In 1917, the fall of the Russian Empire gave Ukrainians a historical chance to forge their independence. The following three years saw the civil war on the one hand and active state-building on the other. Later, this period became known as the Ukrainian Revolution of 1917-1920.
Soon after the February Revolution took place in Petrograd, Ukrainian political activists formed their own parliament, the Central Rada (Council), on 17 March 1917. A historian, Mykhaylo Hrushevsky, was elected as its head. During the short period of its existence, the Central Rada changed its vision of Ukrainian statehood from autonomy within Russia ruled by the Provisional Government to full-fledged independence. The evolution of the parliament’s views is recorded in four Universals – declarations issued by the Central Rada. Apart from shaping the political organisation of a new state and establishing relations with the neighbours, the Central Rada had to manage a number of internal issues. Being unprepared for such work and lacking the necessary experience, it neglected important problems such as supplying cities with provisions, maintaining the railway network, the issue of land distribution and the need for a regular army. As further events proved, it was impossible to govern without military support.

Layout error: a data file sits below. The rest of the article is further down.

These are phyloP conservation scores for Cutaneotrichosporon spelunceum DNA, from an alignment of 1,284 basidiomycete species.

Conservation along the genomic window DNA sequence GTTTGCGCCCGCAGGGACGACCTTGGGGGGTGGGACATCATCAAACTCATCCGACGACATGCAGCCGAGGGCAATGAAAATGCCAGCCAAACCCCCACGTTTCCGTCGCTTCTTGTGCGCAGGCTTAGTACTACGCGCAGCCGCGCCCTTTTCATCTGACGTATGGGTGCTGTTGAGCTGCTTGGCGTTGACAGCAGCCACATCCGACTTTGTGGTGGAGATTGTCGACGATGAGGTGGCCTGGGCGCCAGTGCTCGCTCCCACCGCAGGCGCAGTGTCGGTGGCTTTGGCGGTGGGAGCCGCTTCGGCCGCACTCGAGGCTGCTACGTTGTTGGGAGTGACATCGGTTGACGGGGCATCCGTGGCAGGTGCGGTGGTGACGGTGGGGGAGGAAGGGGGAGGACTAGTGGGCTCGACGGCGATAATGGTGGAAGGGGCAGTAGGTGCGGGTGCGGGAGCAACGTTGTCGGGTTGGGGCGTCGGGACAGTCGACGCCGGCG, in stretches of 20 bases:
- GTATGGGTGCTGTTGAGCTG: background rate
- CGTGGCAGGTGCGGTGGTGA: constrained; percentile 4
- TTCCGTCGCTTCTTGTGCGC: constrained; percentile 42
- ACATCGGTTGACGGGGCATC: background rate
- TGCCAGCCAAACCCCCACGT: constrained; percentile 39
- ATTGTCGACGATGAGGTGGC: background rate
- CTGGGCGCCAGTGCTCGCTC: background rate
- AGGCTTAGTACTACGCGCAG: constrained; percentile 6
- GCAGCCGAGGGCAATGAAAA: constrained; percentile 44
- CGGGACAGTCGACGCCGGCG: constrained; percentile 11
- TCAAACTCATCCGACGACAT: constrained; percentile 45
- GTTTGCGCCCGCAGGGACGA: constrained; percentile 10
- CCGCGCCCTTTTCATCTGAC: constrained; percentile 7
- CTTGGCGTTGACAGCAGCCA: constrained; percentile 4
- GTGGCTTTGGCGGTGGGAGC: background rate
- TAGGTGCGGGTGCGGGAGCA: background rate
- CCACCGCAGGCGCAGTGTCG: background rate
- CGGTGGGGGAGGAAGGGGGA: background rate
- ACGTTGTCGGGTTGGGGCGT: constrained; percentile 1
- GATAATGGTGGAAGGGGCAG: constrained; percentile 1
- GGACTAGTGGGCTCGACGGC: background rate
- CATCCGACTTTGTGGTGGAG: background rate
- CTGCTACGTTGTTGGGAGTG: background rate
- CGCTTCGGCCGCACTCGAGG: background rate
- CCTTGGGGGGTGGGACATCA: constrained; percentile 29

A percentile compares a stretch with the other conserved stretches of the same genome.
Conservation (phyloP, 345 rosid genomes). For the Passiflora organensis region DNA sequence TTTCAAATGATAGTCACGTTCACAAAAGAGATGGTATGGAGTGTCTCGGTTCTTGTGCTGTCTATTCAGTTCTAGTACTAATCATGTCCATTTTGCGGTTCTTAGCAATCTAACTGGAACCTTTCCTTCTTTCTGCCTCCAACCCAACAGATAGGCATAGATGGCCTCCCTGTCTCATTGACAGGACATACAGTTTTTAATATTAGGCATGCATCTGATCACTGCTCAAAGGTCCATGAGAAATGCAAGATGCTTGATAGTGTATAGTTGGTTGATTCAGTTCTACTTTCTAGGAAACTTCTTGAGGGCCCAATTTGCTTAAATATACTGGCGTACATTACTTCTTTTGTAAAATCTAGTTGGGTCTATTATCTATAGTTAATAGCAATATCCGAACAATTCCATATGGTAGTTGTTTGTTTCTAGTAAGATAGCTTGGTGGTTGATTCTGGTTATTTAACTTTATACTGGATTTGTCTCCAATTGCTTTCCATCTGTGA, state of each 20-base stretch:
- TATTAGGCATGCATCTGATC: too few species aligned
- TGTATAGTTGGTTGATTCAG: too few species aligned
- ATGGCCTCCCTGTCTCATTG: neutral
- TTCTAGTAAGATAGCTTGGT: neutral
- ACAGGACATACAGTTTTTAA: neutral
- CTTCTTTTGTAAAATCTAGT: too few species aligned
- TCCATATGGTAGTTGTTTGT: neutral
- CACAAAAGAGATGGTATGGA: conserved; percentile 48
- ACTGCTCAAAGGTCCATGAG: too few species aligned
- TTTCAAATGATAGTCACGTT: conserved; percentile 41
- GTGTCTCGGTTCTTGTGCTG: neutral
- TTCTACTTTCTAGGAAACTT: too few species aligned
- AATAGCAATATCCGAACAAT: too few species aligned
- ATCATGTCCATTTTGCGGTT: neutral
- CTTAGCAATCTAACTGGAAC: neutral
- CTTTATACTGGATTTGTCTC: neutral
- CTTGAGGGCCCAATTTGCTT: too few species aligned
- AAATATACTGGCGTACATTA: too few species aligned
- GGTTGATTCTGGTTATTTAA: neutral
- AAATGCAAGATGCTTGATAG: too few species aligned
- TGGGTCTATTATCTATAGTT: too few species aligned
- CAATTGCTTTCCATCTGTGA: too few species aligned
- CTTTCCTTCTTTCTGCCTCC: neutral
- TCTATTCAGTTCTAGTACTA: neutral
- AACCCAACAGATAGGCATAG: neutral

As soon as Bolsheviks had gained power in Petrograd, they set their sights on Ukraine. As such, it became obvious that conflict between the Bolsheviks and the Central Rada would be unavoidable.
As a direct result of successful agitation and propaganda among the military personnel and local peasant population, utilizing the slogans of social justice, economic equality and peace, the initally 15-thousand strong Bolshevik army quickly swelled into a 40-thousand men crowd. Consequently, the Central Rada started losing its influence.